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Police in downtown Ottawa, February 18, 2022Global News / YouTube

OTTAWA (LifeSiteNews) – A second man charged in a deliberate arson attack that occurred near Canada’s parliament in Ottawa in February did not have anything to do with the Freedom Convoy, Canadian police say.

The Ottawa Police Service said Wednesday In a press release sent Wednesday that it charged 41-year-old Bartosz Wernik in relation to “deliberately set fire in an apartment building on Lisgar Street on February 6, 2022” while adding that ‘there is no information indicating WERNIK was involved in any way with the Convoy protest which was going on when this arson took place.”

Wernik was charged with multiple counts of arson along with mischief and the possession of “Incendiary Material.” His court date has not yet been set.

Two weeks ago, Ottawa Police announced that the first person charged in the arson attack, 21-year-old Connor Russell McDonald, had nothing to do with the trucker Freedom Convoy.

The arson attack took place while the Freedom Convoy was in its early days of protesting COVID mandates in downtown Ottawa.

The Freedom Convoy for three weeks in late January to early February protested in the nation’s capital to demand an end to all COVID mandates, before being forced out by police armed with extraordinary powers given to them by the Emergencies Act (EA).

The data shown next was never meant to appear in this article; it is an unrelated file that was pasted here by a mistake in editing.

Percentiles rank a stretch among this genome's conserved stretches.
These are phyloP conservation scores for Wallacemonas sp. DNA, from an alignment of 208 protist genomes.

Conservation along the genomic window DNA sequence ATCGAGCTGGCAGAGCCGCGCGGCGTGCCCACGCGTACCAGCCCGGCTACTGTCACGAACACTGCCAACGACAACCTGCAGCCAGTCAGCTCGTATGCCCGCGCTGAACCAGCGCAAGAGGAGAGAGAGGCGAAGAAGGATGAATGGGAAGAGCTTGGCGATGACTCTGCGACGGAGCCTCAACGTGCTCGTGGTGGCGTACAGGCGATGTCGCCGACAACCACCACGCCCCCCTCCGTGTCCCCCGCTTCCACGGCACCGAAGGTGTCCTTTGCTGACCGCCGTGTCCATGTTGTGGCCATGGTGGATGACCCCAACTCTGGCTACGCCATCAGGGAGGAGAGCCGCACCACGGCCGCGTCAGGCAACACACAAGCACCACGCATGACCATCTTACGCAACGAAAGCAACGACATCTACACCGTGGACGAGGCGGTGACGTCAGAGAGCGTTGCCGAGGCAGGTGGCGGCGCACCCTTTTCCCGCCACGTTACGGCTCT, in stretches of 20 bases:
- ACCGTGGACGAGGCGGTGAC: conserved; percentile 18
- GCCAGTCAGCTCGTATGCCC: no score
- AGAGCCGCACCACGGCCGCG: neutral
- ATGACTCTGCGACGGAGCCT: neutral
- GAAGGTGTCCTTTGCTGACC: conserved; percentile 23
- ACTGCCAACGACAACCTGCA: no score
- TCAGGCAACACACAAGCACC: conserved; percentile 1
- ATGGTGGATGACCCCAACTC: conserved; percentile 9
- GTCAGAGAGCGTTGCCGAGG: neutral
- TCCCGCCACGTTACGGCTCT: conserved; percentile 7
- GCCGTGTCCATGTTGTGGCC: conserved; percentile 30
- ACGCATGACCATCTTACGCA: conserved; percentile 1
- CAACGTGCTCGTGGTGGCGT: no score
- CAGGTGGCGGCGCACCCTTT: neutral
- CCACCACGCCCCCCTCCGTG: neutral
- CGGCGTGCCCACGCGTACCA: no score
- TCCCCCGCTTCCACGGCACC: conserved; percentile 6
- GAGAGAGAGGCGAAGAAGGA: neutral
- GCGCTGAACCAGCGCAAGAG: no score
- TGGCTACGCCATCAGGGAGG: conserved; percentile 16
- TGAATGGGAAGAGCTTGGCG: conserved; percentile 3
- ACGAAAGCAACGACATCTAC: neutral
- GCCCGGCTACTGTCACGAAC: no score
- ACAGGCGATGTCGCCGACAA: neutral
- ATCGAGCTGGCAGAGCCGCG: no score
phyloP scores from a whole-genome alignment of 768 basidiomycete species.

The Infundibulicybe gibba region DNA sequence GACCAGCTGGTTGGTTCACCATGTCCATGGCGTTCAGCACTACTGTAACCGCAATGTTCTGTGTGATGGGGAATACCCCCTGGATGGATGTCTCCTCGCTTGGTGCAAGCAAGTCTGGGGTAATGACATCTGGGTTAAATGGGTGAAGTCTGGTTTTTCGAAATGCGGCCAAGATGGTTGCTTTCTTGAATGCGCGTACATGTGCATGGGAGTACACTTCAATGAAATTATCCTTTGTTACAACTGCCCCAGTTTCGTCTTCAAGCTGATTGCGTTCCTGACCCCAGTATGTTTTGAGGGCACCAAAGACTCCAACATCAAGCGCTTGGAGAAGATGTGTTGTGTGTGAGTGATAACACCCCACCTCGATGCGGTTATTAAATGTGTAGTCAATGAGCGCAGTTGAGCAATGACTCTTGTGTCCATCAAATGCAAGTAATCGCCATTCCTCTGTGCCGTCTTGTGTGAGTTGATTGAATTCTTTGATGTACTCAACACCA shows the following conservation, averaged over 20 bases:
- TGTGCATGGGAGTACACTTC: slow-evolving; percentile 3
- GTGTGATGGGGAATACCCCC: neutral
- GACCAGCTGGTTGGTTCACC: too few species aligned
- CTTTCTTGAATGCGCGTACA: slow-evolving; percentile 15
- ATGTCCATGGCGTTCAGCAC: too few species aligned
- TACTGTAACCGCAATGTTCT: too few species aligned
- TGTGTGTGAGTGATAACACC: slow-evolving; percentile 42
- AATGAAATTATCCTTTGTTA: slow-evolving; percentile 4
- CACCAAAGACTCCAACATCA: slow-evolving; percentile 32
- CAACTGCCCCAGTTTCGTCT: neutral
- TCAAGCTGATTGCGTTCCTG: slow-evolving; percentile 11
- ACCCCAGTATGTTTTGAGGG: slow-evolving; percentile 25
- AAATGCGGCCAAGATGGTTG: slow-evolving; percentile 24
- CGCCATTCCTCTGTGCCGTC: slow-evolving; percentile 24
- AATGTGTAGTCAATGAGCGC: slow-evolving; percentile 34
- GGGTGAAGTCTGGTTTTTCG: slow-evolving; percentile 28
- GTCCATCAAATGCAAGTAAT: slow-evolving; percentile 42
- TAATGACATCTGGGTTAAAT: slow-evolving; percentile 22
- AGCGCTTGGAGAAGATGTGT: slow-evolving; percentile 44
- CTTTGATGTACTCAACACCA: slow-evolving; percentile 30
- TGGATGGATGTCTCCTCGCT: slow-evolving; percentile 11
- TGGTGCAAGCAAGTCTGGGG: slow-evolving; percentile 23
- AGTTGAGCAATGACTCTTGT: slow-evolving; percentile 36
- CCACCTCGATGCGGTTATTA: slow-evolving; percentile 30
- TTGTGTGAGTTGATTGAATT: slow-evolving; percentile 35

Many mainstream media outlets along with the mayor of Ottawa and a Liberal MP alleged that the Freedom Convoy protesters were somehow connected to the arson incident on Lisgar Street.

Ottawa Mayor Jim Watson directly blamed the truckers for the arson, saying during a February 7 council meeting that the attack “clearly demonstrates the malicious intent” of the truckers.

Liberal MP Ryan Turnbull claimed that he saw thefts and “attempted arson” during the Freedom Convoy protests.

Canadian Prime Minister Justin Trudeau claimed the Freedom Convoy protesters were funded by foreign entities with ties to terrorist-linked financing. This reasoning was used as justification for Trudeau to enact the EA against them on February 14. It was revoked on February 23.

Recently, a top official with Canada’s Royal Canadian Mounted Police (RCMP) said there is no evidence of any links to terrorist activity in the funding of the Freedom Convoy.

The Justice Centre for Constitutional Freedoms (JCCF) is suing the federal government for its abuse of the EA, which was used to quash the Freedom Convoy.

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